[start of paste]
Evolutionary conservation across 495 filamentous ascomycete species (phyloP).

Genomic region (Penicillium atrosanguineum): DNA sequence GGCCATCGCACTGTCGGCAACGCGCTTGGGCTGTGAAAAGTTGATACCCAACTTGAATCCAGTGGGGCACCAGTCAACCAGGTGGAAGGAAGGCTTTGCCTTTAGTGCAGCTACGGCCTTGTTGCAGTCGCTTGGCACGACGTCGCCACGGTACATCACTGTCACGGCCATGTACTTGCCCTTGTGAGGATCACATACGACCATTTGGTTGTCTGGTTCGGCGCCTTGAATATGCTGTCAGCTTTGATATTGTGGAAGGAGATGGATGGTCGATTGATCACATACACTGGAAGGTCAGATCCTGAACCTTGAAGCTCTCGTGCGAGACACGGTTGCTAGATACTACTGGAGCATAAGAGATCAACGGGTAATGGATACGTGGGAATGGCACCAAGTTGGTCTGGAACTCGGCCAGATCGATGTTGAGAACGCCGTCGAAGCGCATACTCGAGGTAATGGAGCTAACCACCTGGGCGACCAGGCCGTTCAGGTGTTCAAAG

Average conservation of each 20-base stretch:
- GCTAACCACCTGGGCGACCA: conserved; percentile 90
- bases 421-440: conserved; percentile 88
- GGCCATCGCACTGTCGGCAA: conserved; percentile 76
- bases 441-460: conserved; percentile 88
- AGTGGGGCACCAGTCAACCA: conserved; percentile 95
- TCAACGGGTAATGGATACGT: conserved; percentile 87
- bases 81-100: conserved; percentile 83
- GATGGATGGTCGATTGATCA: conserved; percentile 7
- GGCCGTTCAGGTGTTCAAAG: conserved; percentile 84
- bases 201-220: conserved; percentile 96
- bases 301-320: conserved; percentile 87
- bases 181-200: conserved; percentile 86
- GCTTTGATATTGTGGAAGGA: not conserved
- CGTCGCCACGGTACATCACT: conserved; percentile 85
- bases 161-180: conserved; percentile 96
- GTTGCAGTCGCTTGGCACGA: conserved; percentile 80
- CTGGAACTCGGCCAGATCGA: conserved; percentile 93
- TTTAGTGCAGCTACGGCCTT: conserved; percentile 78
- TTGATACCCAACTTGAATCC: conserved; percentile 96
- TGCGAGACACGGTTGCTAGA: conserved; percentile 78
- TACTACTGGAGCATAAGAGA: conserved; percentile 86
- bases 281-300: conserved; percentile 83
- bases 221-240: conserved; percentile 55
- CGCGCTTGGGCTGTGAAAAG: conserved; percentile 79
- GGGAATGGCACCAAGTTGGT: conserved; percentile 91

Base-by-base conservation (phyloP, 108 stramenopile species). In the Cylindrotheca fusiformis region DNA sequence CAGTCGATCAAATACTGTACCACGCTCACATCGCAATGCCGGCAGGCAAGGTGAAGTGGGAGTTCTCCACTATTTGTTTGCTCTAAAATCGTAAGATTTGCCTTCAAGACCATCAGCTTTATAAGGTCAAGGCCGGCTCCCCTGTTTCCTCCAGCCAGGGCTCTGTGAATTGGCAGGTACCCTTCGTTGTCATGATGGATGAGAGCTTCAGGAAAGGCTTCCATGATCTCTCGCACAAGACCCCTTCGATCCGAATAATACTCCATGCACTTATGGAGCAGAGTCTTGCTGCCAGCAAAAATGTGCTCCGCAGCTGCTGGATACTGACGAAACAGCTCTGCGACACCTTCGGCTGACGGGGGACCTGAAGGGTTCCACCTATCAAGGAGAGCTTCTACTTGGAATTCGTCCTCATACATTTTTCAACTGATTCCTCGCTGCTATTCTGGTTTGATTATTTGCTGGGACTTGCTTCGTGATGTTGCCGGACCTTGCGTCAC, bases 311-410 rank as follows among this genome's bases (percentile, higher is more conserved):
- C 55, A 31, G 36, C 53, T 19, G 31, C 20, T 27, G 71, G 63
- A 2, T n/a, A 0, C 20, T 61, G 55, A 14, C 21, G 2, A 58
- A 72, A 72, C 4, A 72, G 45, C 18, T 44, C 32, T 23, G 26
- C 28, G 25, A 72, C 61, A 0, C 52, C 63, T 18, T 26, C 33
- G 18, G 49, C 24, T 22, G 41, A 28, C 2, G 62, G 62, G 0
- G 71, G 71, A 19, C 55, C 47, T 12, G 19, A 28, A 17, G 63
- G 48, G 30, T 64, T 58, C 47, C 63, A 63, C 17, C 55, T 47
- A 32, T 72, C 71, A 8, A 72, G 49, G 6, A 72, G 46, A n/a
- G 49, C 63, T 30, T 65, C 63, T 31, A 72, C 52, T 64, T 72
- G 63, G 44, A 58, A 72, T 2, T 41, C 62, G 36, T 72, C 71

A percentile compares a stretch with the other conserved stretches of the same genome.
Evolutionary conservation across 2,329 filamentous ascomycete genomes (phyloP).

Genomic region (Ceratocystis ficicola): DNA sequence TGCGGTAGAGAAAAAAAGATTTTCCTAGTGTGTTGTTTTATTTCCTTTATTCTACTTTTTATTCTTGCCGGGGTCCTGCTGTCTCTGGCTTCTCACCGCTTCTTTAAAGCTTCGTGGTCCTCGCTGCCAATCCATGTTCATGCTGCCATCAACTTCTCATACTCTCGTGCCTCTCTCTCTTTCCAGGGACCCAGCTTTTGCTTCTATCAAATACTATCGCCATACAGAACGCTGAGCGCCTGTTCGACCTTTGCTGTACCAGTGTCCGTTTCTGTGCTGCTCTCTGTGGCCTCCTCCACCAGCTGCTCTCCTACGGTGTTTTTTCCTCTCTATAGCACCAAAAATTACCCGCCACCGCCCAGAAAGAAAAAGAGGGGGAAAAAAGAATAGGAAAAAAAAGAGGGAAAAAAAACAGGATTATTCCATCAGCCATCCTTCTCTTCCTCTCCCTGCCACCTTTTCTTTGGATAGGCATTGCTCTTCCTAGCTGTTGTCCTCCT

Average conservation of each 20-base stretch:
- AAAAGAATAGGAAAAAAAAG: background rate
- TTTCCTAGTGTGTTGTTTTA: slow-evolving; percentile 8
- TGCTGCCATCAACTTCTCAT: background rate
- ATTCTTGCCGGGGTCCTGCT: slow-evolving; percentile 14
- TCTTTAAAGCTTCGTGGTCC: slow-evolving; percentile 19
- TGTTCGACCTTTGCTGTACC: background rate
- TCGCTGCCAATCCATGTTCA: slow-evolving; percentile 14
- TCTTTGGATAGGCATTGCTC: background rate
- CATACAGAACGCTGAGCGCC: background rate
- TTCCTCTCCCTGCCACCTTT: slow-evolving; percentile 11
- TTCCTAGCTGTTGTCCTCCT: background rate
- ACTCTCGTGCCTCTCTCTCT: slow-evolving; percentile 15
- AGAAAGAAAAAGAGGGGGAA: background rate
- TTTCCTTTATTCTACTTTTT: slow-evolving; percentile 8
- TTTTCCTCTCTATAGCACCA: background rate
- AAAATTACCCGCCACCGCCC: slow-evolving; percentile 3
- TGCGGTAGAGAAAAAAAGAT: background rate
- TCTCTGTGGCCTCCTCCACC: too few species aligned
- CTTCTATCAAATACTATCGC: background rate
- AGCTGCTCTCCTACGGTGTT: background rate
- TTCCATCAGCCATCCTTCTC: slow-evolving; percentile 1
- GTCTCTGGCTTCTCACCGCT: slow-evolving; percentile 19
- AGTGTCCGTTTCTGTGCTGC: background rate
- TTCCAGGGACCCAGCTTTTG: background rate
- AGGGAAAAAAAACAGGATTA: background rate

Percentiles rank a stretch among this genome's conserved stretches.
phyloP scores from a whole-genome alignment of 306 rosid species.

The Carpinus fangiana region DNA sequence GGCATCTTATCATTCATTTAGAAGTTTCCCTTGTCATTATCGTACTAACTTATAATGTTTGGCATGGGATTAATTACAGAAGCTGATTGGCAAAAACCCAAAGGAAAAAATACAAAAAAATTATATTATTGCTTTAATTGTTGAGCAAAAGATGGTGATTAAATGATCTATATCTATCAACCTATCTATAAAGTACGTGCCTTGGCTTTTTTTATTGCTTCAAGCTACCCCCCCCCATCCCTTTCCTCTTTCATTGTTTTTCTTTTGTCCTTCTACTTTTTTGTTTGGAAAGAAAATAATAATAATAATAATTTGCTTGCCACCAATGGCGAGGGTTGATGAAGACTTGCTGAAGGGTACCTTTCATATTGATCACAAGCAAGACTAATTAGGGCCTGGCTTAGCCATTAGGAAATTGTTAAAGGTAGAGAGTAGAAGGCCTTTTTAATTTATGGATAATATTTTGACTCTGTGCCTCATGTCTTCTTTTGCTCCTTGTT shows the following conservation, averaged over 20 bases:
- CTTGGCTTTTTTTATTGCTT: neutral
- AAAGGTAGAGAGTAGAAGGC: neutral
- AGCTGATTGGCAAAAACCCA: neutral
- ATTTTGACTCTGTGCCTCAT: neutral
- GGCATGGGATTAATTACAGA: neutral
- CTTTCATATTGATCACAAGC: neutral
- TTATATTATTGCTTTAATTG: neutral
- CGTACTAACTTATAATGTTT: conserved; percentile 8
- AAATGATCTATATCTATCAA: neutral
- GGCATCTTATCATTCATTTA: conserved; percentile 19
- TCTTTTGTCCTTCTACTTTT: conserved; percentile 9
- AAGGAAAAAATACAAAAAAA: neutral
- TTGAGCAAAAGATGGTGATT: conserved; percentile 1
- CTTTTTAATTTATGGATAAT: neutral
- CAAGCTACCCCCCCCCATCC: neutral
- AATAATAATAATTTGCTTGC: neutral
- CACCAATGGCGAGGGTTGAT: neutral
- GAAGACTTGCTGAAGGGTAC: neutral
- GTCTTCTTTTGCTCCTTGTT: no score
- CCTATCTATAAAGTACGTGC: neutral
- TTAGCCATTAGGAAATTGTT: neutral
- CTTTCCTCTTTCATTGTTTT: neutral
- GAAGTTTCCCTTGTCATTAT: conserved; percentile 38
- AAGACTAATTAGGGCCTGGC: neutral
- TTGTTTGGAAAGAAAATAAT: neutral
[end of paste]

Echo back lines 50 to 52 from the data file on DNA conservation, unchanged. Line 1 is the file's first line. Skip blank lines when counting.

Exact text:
- TCGCTGCCAATCCATGTTCA: slow-evolving; percentile 14
- TCTTTGGATAGGCATTGCTC: background rate
- CATACAGAACGCTGAGCGCC: background rate